List of jewel box baseball parks
Jewel box is a term sometimes used in reference to the group of Major League Baseball ballparks built (or re-built) primarily between 1909 and 1915, after the wooden ballpark era and before the modern multipurpose stadium era. These parks featured two-tier grandstand design to take advantage of the steel structural supports and often squeezed inside a city block bringing fans right on top of the action. The "retro" ballparks constructed in the 1990s were an attempt to capture, to some degree, the perceived intimacy and baseball-focus of these parks.
Jewel box ballparks by city
Here is a list of the Jewel Box ballparks, their dates of use as a Major League Baseball facility^ (see note below), and some indication of their remnants, if known:
- Braves Field (late 1915–1952) – Right field pavilion and concourse, as well as ticket office, survive as part of Nickerson Field on the campus of Boston University.
- Fenway Park (1912–present) – Still standing and active as of April 27, 2018.
- Ebbets Field (1913–1957) – Plaque marking its location. Apartment building on site.
- Comiskey Park (mid 1910–1990) – Outline of batters boxes with replica of home plate. U. S. Cellular Field parking lot on site.
- Weeghman Park/Cubs Park/Wrigley Field (1914–present) – Still standing and active as of April 27, 2018.
- Redland Field/Crosley Field (1912-mid 1970) – Plaque and some old grandstand chair seats. Office park on site.
- League Park (1910–1946) – Ticket office, part of grandstand wall, and ballfield. (Remnant of first-base grandstand was razed ca. 2005).
- Navin Field/Briggs Stadium/Tiger Stadium (1912–1999) – Abandoned for MLB but stood for nearly nine years. Demolition began summer 2008. After plans for saving the field and the dugout-to-dugout portion of the stands fell through in June 2009, demolition continued, and was completed at the end of the year. The ballfield and outfield flagpole remain in place. They are unofficially maintained by a group of volunteers known as the Navin Field Grounds Crew. The field is available for anyone who would like to play a pick up game of baseball or just a game of catch.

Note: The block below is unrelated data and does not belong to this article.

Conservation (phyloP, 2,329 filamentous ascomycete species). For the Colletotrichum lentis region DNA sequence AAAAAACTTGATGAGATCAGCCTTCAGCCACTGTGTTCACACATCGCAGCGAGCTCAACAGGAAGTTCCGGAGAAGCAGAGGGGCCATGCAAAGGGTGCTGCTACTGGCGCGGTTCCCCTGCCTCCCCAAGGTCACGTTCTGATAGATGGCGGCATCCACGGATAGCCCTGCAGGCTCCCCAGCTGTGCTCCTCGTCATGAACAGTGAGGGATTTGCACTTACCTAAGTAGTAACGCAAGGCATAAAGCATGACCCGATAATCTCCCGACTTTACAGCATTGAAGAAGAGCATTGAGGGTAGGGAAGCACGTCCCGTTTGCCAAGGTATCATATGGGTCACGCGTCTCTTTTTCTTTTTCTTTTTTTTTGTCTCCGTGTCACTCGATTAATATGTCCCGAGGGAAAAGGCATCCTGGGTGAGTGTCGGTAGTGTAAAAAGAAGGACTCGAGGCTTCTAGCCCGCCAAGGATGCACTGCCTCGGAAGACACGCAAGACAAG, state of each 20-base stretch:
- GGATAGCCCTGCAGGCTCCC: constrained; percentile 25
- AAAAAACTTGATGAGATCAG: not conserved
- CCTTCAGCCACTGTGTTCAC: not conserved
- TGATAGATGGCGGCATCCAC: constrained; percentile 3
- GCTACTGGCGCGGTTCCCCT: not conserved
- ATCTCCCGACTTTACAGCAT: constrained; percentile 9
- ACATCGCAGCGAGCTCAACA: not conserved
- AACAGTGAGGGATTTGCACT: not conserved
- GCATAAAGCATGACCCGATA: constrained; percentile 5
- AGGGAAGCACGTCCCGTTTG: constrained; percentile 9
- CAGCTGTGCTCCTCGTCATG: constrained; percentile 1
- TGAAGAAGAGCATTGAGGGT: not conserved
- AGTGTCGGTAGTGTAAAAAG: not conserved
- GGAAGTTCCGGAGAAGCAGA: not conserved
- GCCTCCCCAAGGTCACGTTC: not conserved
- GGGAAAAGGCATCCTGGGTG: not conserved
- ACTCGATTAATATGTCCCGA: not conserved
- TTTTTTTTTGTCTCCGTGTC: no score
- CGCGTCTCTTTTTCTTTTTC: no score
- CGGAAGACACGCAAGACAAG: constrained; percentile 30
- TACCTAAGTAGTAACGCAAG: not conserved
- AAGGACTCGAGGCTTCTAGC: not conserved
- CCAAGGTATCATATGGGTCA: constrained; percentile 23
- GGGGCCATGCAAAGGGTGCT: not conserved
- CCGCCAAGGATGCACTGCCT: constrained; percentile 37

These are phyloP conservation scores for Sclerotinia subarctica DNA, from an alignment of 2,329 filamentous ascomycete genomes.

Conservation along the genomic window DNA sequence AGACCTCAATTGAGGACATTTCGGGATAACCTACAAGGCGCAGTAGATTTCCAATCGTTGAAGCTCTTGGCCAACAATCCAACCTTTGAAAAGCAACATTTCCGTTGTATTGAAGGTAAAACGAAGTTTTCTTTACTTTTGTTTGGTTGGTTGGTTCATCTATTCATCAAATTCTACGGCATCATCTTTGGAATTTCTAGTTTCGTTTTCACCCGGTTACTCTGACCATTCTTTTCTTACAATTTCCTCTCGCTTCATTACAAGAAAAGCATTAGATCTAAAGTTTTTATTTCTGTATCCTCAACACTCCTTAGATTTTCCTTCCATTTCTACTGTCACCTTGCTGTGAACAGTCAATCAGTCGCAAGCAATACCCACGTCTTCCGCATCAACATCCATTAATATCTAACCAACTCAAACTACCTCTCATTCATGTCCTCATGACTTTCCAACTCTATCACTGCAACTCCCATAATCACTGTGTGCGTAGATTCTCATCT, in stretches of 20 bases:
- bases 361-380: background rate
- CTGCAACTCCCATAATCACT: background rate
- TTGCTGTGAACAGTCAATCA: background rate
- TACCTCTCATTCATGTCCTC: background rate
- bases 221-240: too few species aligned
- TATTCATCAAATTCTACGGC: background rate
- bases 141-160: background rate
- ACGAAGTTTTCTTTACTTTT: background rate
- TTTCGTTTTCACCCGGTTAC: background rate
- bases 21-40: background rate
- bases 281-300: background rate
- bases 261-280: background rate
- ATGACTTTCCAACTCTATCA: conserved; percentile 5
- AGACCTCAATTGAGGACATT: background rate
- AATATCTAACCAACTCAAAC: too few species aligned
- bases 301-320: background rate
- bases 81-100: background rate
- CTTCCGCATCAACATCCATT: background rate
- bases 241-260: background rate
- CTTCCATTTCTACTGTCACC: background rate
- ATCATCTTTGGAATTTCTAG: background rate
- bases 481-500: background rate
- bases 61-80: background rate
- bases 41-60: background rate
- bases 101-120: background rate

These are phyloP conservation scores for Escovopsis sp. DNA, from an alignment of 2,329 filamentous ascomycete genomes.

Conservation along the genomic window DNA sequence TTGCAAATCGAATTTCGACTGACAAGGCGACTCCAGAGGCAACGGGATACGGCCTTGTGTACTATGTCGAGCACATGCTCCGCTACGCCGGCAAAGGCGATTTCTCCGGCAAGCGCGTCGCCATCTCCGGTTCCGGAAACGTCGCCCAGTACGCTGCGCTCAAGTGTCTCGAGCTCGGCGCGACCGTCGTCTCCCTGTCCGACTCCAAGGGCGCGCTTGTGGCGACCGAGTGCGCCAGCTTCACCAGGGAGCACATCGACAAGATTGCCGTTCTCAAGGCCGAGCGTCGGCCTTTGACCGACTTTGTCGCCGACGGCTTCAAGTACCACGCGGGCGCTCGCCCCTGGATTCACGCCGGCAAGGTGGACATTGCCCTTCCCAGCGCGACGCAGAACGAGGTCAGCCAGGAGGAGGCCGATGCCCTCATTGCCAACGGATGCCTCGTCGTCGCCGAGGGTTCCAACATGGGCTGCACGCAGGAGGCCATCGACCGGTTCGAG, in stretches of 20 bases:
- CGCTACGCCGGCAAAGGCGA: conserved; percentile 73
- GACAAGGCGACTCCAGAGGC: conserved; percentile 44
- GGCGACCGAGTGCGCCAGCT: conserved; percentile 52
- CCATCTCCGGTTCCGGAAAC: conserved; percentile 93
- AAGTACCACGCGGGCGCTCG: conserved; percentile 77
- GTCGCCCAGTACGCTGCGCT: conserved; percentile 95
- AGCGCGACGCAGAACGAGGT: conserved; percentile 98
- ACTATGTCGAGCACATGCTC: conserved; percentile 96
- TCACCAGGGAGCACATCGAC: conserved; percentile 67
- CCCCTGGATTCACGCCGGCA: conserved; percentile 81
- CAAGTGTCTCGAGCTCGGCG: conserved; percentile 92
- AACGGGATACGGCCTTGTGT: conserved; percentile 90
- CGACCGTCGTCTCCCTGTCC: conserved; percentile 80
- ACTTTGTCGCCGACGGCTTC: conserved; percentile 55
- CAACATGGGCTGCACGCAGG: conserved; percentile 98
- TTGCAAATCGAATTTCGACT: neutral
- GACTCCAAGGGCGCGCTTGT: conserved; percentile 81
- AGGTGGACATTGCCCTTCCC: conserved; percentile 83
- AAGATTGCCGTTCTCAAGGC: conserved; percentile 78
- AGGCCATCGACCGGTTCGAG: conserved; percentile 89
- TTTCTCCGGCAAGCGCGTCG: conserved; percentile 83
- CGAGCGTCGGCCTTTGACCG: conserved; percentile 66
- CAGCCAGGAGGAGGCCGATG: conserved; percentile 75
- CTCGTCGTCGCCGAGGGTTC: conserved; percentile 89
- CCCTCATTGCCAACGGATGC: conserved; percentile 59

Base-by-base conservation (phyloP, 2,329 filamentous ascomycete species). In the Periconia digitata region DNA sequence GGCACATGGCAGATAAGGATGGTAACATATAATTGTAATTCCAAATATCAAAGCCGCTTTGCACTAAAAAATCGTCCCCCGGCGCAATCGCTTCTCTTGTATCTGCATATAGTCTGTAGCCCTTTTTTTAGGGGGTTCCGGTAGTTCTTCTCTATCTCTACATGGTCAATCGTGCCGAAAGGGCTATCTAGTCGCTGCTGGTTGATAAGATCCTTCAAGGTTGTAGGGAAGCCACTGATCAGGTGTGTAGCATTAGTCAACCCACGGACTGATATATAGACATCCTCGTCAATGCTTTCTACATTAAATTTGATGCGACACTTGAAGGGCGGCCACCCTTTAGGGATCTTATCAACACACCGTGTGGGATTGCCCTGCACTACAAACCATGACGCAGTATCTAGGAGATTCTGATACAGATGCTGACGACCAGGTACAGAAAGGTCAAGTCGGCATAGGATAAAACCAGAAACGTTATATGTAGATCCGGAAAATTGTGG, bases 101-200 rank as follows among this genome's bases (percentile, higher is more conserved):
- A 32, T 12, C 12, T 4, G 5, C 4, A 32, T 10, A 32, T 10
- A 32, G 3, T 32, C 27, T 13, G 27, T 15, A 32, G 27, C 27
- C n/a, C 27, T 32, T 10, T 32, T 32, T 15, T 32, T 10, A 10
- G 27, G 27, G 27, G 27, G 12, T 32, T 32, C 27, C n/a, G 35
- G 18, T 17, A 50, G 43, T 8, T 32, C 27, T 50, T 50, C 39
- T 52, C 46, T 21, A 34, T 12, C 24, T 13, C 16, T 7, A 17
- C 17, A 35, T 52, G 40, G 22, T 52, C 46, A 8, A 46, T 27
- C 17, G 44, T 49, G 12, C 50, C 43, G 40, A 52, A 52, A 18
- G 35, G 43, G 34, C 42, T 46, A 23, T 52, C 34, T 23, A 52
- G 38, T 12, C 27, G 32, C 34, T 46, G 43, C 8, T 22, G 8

- Polo Grounds (mid 1911–1957, 1962–1963) – Plaque marking its location, along with parts of old stairway down from Speedway. Apartment building on site.
- Yankee Stadium (1923–1973, 1976–2008; significantly altered 1974–1975) – Demolition completed in 2010 for public parkland.
- Baker Bowl (1895–mid 1938) – A Pennsylvania Historical marker stands on Broad Street just north of West Huntingdon Street, Philadelphia. The marker is titled, "Baker Bowl National League Park".
- Shibe Park/Connie Mack Stadium (1909–1970) – Plaque marking location. Church on site.
- Forbes Field (mid 1909–mid 1970) – Parts of outfield walls and the flagpole exist at the original site; another part of the outfield wall now stands at the Pirates' current home of PNC Park; and home plate is preserved under lucite in Posvar Hall, a University of Pittsburgh academic building standing on most of the stadium site. (According to a story that circulated in later years, the original location of home plate was in a women's restroom at Posvar Hall, and the preserved home plate was moved so that all visitors could view it. Later research has debunked this story, but did confirm that the preserved home plate had been moved from its original location.)
- Sportsman's Park (1909–early 1966) – Ballfield as part of Herbert Hoover Boys' Club on site.
^Unless otherwise noted, first and last years listed include entire baseball season in that year.
Night baseball – lights added
Jewel Box Parks were used during the era that saw the Major Leagues begin playing games at night. Below is a list of when each park had lights installed.
|Park||Year lights were installed|
|Connie Mack Stadium||1939|
- Green Cathedrals, by Phil Lowry
- Ballparks of North America, by Michael Benson
- Lost Ballparks, by Lawrence Ritter
- There are also various internet sites that contain photos of the remnants